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Why should we be united?

July 10,2018
Kim Dong-ha, Student at Seoul Science High School

Since the end of the Korean War in 1953, our schools have been teaching students that the two Koreas should reunite. But the benefits of reunification are overestimated, and unification is unlikely to resolve the current economic, political and social problems of South Korea. Rather, there is a greater likelihood that we will have more problems than expected.

First, there are economic problems. If the two countries are unified, we must pour an immense amount of money into North Korea. Before reunification, West Germany had a GDP of $15,000 and East Germany a GDP of $9,000, but still boasted the largest economy among communist countries. In fact, the gap was not as big as ours. Nevertheless, after the unification of these two countries, the German economy became stagnant. As of 2015 — the 25th year into unification — the economy of former East Germany was only 75 percent of former West Germany. The difference between the two Koreas is even bigger than that, as seen in their per capita income of $30,000 versus $700. South Korea can hardly bridge the gap in the next few decades.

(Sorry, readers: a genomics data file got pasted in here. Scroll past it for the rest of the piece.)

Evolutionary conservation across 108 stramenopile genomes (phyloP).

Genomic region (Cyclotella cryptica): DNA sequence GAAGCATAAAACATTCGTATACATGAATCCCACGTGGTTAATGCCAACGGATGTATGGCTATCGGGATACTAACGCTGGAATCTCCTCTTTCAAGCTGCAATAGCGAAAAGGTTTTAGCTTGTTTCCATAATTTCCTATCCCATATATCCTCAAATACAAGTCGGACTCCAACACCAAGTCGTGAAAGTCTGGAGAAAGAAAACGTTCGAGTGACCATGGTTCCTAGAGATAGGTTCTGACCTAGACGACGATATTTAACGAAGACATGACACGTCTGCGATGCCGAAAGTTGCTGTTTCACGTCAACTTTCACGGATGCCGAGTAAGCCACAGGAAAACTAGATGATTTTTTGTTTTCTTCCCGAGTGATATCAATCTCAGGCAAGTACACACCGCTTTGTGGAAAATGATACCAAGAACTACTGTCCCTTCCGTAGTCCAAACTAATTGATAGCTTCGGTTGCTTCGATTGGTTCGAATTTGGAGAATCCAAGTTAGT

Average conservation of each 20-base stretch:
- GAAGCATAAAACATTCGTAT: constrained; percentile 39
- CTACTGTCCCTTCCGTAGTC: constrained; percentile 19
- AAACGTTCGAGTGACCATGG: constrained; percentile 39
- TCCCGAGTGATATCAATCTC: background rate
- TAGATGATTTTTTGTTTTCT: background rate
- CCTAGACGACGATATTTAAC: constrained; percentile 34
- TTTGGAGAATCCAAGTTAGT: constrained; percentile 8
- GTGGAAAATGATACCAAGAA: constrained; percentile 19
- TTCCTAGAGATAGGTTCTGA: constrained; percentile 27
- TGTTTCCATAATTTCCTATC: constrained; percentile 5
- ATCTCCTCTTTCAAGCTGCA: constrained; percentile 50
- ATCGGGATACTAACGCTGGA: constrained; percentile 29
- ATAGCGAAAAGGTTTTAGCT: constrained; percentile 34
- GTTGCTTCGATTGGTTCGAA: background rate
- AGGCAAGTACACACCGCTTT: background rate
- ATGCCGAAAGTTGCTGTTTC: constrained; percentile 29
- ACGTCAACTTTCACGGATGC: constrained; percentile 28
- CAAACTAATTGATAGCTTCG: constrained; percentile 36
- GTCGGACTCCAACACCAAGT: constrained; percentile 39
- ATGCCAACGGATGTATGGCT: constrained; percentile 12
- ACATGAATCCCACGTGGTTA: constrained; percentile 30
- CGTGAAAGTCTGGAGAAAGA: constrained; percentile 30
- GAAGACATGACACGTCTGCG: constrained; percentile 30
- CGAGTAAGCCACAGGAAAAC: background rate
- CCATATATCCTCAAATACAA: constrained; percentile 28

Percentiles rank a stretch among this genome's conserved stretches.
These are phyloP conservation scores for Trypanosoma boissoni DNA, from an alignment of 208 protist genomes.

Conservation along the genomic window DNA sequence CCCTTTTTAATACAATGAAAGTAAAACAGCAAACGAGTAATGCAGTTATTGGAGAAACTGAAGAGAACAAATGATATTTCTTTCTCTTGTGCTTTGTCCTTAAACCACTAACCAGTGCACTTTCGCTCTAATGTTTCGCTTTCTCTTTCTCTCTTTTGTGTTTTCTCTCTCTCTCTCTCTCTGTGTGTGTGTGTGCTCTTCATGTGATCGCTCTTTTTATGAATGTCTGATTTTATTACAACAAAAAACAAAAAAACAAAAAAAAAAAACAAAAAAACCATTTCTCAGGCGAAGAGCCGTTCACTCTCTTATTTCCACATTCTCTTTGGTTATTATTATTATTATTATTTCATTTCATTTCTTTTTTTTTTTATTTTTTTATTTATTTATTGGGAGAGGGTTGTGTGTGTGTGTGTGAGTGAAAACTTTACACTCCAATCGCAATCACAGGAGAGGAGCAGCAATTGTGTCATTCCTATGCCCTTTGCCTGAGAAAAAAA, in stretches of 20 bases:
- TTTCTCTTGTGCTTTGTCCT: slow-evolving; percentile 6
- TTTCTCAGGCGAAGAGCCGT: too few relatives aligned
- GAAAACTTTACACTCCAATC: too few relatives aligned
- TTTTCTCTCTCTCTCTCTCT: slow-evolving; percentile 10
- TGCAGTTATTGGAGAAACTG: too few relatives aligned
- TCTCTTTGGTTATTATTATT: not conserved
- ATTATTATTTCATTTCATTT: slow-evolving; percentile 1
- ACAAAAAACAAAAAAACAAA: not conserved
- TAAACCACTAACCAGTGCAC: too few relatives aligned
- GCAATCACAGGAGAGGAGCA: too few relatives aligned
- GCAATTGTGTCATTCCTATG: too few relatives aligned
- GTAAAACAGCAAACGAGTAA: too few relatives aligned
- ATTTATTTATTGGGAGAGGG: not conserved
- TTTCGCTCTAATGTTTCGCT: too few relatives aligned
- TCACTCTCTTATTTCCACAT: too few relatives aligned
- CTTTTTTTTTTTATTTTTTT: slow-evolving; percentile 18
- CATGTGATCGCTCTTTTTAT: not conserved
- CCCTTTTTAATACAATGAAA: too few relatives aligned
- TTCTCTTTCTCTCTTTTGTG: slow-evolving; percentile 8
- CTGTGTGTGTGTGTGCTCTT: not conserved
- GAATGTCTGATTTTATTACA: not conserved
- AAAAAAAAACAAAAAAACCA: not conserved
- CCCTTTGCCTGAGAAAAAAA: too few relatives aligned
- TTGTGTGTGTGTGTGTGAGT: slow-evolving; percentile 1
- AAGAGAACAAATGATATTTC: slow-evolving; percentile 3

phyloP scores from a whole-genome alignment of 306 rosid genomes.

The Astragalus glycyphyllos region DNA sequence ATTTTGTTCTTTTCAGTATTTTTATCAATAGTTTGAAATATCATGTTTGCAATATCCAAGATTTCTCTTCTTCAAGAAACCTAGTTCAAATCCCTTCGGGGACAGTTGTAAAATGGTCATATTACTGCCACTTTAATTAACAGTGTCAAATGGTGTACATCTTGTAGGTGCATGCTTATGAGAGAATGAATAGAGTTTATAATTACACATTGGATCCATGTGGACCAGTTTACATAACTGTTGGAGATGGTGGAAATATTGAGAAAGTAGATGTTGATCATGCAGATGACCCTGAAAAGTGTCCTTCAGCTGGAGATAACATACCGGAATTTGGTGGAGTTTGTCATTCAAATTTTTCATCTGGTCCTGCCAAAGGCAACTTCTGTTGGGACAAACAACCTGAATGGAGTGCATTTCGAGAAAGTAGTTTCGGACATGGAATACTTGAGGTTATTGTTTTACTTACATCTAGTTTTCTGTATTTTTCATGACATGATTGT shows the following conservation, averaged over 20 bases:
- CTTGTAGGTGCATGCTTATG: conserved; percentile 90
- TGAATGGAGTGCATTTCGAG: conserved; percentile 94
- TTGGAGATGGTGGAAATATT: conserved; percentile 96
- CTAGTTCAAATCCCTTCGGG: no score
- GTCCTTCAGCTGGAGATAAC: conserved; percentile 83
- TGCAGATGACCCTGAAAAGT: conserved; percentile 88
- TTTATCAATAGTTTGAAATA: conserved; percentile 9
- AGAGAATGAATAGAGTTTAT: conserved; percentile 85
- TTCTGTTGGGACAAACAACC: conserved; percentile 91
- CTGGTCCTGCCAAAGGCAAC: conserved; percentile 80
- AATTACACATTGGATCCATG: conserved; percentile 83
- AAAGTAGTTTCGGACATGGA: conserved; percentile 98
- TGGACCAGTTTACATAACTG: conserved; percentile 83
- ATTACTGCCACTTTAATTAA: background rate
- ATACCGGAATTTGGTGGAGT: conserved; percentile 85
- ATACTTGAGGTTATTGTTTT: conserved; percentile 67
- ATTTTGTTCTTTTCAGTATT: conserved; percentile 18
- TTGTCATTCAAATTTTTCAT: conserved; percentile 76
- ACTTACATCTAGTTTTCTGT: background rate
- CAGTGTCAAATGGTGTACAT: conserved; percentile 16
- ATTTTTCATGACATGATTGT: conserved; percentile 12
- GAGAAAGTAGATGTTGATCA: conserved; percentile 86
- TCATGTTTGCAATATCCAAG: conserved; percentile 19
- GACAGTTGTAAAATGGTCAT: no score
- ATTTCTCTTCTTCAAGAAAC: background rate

Also, we could hardly overcome their deep-seated cultural and ideological differences. Some say reunification will have a good effect on the culture, but ending the war and becoming a separate country is even better. Like other countries in Europe, we basically have the same heritage and can co-exist without war as long as we can strike a peace treaty.

South and North Korea should not be reunited. Why do we have to choose the hard way based on an antiquated thought that we should reunify? Reunification is a gamble for us. The South and North’s economies are too different and their cultural gaps too wide to be narrowed.